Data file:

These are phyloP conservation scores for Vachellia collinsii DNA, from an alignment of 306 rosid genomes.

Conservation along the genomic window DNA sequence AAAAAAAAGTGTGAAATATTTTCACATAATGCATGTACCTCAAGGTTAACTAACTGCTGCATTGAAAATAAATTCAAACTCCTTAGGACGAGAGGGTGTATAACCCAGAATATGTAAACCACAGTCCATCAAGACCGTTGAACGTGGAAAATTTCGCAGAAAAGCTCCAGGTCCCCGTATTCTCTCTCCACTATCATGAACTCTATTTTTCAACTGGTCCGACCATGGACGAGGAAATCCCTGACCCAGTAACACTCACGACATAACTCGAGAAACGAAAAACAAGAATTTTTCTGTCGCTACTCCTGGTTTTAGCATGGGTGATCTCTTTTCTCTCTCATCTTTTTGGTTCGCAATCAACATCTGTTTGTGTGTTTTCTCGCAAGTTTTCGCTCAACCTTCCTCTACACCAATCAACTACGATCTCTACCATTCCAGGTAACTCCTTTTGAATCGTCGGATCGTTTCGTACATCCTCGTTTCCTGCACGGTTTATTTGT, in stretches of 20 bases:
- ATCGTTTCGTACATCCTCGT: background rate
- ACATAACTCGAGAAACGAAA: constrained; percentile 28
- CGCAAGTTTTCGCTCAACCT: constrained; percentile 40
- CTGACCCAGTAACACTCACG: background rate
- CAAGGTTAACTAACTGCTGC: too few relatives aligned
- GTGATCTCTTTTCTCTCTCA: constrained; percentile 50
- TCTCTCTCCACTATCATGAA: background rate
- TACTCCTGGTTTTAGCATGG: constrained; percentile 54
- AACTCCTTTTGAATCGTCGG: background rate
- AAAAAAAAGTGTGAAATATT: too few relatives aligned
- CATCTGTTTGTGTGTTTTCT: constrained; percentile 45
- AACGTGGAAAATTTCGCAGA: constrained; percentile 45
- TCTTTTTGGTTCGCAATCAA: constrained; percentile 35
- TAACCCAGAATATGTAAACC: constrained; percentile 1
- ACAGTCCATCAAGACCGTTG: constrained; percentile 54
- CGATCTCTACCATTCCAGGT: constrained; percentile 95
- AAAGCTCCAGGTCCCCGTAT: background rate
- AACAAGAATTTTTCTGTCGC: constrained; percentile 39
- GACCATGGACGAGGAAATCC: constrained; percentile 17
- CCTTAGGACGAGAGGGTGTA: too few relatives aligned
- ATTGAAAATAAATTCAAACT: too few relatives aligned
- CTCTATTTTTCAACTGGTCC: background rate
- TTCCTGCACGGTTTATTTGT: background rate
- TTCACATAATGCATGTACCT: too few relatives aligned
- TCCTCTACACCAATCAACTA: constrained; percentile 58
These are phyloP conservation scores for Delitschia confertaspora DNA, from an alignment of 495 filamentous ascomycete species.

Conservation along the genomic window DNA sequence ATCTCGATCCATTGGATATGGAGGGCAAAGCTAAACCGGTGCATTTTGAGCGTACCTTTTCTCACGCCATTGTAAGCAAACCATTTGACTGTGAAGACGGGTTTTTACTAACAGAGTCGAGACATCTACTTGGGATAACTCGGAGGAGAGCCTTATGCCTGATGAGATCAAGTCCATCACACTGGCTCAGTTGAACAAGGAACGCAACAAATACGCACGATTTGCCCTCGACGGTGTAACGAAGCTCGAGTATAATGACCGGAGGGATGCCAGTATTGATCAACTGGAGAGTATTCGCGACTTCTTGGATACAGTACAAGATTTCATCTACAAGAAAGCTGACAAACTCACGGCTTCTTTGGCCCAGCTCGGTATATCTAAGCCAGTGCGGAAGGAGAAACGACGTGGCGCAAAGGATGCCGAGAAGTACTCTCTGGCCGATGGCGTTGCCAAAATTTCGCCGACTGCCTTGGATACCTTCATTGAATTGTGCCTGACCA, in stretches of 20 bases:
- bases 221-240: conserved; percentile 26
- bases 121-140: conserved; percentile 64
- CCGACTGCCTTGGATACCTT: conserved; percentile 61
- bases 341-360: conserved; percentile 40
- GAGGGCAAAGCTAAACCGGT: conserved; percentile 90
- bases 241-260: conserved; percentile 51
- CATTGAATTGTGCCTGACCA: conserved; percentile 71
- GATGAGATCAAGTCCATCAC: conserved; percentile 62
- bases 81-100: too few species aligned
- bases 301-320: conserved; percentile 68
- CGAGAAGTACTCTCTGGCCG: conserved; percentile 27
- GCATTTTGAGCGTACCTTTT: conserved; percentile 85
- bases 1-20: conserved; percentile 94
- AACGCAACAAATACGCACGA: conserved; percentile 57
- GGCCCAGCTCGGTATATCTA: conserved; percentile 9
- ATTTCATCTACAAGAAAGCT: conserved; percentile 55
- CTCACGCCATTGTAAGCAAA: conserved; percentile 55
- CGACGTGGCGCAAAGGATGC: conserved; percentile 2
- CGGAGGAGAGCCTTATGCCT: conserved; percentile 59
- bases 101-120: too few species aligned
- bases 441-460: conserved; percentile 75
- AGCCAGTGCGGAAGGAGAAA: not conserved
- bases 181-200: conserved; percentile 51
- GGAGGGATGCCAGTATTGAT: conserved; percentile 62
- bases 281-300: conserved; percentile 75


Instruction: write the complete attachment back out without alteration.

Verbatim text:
These are phyloP conservation scores for Vachellia collinsii DNA, from an alignment of 306 rosid genomes.

Conservation along the genomic window DNA sequence AAAAAAAAGTGTGAAATATTTTCACATAATGCATGTACCTCAAGGTTAACTAACTGCTGCATTGAAAATAAATTCAAACTCCTTAGGACGAGAGGGTGTATAACCCAGAATATGTAAACCACAGTCCATCAAGACCGTTGAACGTGGAAAATTTCGCAGAAAAGCTCCAGGTCCCCGTATTCTCTCTCCACTATCATGAACTCTATTTTTCAACTGGTCCGACCATGGACGAGGAAATCCCTGACCCAGTAACACTCACGACATAACTCGAGAAACGAAAAACAAGAATTTTTCTGTCGCTACTCCTGGTTTTAGCATGGGTGATCTCTTTTCTCTCTCATCTTTTTGGTTCGCAATCAACATCTGTTTGTGTGTTTTCTCGCAAGTTTTCGCTCAACCTTCCTCTACACCAATCAACTACGATCTCTACCATTCCAGGTAACTCCTTTTGAATCGTCGGATCGTTTCGTACATCCTCGTTTCCTGCACGGTTTATTTGT, in stretches of 20 bases:
- ATCGTTTCGTACATCCTCGT: background rate
- ACATAACTCGAGAAACGAAA: constrained; percentile 28
- CGCAAGTTTTCGCTCAACCT: constrained; percentile 40
- CTGACCCAGTAACACTCACG: background rate
- CAAGGTTAACTAACTGCTGC: too few relatives aligned
- GTGATCTCTTTTCTCTCTCA: constrained; percentile 50
- TCTCTCTCCACTATCATGAA: background rate
- TACTCCTGGTTTTAGCATGG: constrained; percentile 54
- AACTCCTTTTGAATCGTCGG: background rate
- AAAAAAAAGTGTGAAATATT: too few relatives aligned
- CATCTGTTTGTGTGTTTTCT: constrained; percentile 45
- AACGTGGAAAATTTCGCAGA: constrained; percentile 45
- TCTTTTTGGTTCGCAATCAA: constrained; percentile 35
- TAACCCAGAATATGTAAACC: constrained; percentile 1
- ACAGTCCATCAAGACCGTTG: constrained; percentile 54
- CGATCTCTACCATTCCAGGT: constrained; percentile 95
- AAAGCTCCAGGTCCCCGTAT: background rate
- AACAAGAATTTTTCTGTCGC: constrained; percentile 39
- GACCATGGACGAGGAAATCC: constrained; percentile 17
- CCTTAGGACGAGAGGGTGTA: too few relatives aligned
- ATTGAAAATAAATTCAAACT: too few relatives aligned
- CTCTATTTTTCAACTGGTCC: background rate
- TTCCTGCACGGTTTATTTGT: background rate
- TTCACATAATGCATGTACCT: too few relatives aligned
- TCCTCTACACCAATCAACTA: constrained; percentile 58
These are phyloP conservation scores for Delitschia confertaspora DNA, from an alignment of 495 filamentous ascomycete species.

Conservation along the genomic window DNA sequence ATCTCGATCCATTGGATATGGAGGGCAAAGCTAAACCGGTGCATTTTGAGCGTACCTTTTCTCACGCCATTGTAAGCAAACCATTTGACTGTGAAGACGGGTTTTTACTAACAGAGTCGAGACATCTACTTGGGATAACTCGGAGGAGAGCCTTATGCCTGATGAGATCAAGTCCATCACACTGGCTCAGTTGAACAAGGAACGCAACAAATACGCACGATTTGCCCTCGACGGTGTAACGAAGCTCGAGTATAATGACCGGAGGGATGCCAGTATTGATCAACTGGAGAGTATTCGCGACTTCTTGGATACAGTACAAGATTTCATCTACAAGAAAGCTGACAAACTCACGGCTTCTTTGGCCCAGCTCGGTATATCTAAGCCAGTGCGGAAGGAGAAACGACGTGGCGCAAAGGATGCCGAGAAGTACTCTCTGGCCGATGGCGTTGCCAAAATTTCGCCGACTGCCTTGGATACCTTCATTGAATTGTGCCTGACCA, in stretches of 20 bases:
- bases 221-240: conserved; percentile 26
- bases 121-140: conserved; percentile 64
- CCGACTGCCTTGGATACCTT: conserved; percentile 61
- bases 341-360: conserved; percentile 40
- GAGGGCAAAGCTAAACCGGT: conserved; percentile 90
- bases 241-260: conserved; percentile 51
- CATTGAATTGTGCCTGACCA: conserved; percentile 71
- GATGAGATCAAGTCCATCAC: conserved; percentile 62
- bases 81-100: too few species aligned
- bases 301-320: conserved; percentile 68
- CGAGAAGTACTCTCTGGCCG: conserved; percentile 27
- GCATTTTGAGCGTACCTTTT: conserved; percentile 85
- bases 1-20: conserved; percentile 94
- AACGCAACAAATACGCACGA: conserved; percentile 57
- GGCCCAGCTCGGTATATCTA: conserved; percentile 9
- ATTTCATCTACAAGAAAGCT: conserved; percentile 55
- CTCACGCCATTGTAAGCAAA: conserved; percentile 55
- CGACGTGGCGCAAAGGATGC: conserved; percentile 2
- CGGAGGAGAGCCTTATGCCT: conserved; percentile 59
- bases 101-120: too few species aligned
- bases 441-460: conserved; percentile 75
- AGCCAGTGCGGAAGGAGAAA: not conserved
- bases 181-200: conserved; percentile 51
- GGAGGGATGCCAGTATTGAT: conserved; percentile 62
- bases 281-300: conserved; percentile 75